I am really tired.

It’s Sunday and the Christmas shop is done and I am left with that looming niggle that I have missed someone or something of major importance out (probably my wife or mother). It is an all too familiar feeling at this time of year. I often think or feel I am wheeled out from one place to other to get us through December.

We have suspended the ‘usual’ curriculum’ for the past two weeks so that children and staff can learn their lines and practice their performance for the Christmas Plays this coming week. I am usually a real ‘Bah Humbug’ type of head teacher at this time of year. I just want time to wiz past so that I can put my feet up, pig-out on mince pies and sip a warmed brandy. I walk the corridors and shudder as Literacy and Maths books hide away in corners of the room collecting dust.

“Oh, those missed moments of learning” I lament as I write a chapter in my book called The Festive Season – Crimes against Schooling Part 1.

So, before I get a visit from the Ghost of Christmas past I need to share with you last weeks epiphany. I was standing at the side of a packed hall as children from my school and our partner secondary entertained us. I am more than happy to let you know I had tears in my eyes on more than one occasion. I was in awe of the quality and energy that the young people bought to the evening. They shone like guiding stars and they were happy and absolutely, ‘in the moment’. When the Choir did a spellbinding version of Leonard Cohen’s Halleluiah I was sold. Suddenly, I realised I was enjoying myself. I realised that by wishing this busy, frantic and off curriculum time away was a mistake. I should be embracing it for what it is. It is a celebration. It IS the curriculum. I remember a similar feeling the first time I was invited to a household during Eid and was given a lesson in taste. The warmth that was offered up was infectious, it made me feel good. Rather than speed this time away because I was busy doing other things I now realise I need to slow these times down and wrap them around me.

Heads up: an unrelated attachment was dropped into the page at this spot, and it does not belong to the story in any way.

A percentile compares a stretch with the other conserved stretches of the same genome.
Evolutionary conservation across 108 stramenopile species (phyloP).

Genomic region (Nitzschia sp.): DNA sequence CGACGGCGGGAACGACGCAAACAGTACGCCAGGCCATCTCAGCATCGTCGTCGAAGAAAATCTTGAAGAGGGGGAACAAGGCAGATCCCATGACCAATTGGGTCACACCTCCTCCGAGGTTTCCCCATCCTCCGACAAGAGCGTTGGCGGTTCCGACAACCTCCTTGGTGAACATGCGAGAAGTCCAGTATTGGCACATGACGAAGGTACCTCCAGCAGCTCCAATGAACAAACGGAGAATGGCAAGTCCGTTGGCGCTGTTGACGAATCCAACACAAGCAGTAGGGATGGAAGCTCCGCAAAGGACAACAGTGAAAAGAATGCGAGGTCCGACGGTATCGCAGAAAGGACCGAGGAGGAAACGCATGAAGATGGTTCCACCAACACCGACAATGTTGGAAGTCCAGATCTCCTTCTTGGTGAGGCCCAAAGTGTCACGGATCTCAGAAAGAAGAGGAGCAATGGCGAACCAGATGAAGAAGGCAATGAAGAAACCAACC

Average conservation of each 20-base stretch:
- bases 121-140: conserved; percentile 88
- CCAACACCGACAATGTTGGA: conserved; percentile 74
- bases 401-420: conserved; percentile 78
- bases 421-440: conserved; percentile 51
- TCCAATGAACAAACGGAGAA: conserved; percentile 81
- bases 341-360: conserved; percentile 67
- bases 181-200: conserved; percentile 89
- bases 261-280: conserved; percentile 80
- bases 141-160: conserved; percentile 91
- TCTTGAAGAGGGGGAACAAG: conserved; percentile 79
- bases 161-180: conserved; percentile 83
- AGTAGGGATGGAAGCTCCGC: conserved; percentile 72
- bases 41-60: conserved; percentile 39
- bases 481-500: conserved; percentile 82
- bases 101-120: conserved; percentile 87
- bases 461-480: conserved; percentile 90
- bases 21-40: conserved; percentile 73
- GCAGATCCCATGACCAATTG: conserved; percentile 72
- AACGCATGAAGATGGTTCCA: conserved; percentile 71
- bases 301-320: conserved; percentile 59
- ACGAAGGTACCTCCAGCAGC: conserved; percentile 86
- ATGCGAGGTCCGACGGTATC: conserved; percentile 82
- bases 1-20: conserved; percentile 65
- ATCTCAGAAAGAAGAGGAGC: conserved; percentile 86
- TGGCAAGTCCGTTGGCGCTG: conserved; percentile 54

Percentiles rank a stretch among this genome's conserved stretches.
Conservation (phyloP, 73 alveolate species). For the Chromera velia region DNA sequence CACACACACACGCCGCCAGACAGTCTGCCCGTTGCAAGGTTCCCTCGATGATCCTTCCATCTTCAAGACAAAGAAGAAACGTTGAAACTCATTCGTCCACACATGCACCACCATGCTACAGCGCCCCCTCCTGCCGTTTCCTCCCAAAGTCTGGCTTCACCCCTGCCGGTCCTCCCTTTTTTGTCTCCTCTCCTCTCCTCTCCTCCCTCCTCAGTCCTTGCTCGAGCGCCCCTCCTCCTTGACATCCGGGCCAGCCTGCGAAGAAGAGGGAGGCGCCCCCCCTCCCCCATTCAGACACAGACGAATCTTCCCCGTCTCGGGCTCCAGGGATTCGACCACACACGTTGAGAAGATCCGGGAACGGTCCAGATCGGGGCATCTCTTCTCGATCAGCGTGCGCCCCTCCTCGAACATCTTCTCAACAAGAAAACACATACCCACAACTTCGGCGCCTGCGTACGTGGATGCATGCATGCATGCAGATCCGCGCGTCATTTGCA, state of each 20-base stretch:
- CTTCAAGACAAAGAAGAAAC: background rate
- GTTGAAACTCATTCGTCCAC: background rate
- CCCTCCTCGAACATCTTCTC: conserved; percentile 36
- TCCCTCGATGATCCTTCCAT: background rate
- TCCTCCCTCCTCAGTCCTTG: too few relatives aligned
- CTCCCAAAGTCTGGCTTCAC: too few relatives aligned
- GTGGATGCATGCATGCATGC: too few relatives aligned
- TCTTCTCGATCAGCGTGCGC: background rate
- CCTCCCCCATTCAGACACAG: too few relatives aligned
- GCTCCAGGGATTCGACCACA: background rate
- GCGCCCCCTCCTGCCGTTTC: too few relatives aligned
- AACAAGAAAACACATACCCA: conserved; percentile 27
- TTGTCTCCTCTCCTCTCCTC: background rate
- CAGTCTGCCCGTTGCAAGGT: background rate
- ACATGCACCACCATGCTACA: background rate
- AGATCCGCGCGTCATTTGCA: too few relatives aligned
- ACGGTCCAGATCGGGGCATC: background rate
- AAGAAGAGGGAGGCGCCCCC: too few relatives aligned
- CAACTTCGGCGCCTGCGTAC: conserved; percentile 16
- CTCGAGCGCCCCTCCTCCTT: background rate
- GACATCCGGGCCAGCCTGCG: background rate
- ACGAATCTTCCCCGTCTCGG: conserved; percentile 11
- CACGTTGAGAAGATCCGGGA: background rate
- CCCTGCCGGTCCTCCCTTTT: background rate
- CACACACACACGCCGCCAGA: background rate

So, I spent the rest of the evening watching this incredible performance and every now and then I looked out into the audience and saw the pride and wonder etched across faces. I suddenly realised I was a small part of this – even though I could take NO credit for the incredible performances (That was down to talented teachers and young people). I had never seen these looks in the eyes of parents and family after SATs results or during a great parents evening. This was family seeing their loved ones detached and independent. They saw them for a moment as they will become when they grow older and leave. They saw their growing maturity and the relationships they had built. I sometimes think that part of the sadness in watching a performance for a parent is you know that this is an early sign of future detachment – That your very own flesh and blood will grow and leave us one day – we see them as they will become for a little moment.

So, I have one busy week left and I am going to take each moment and each performance as they come. I am going to stand back and watch and I am going to enjoy the warmth and the tears. I am not going to whine once!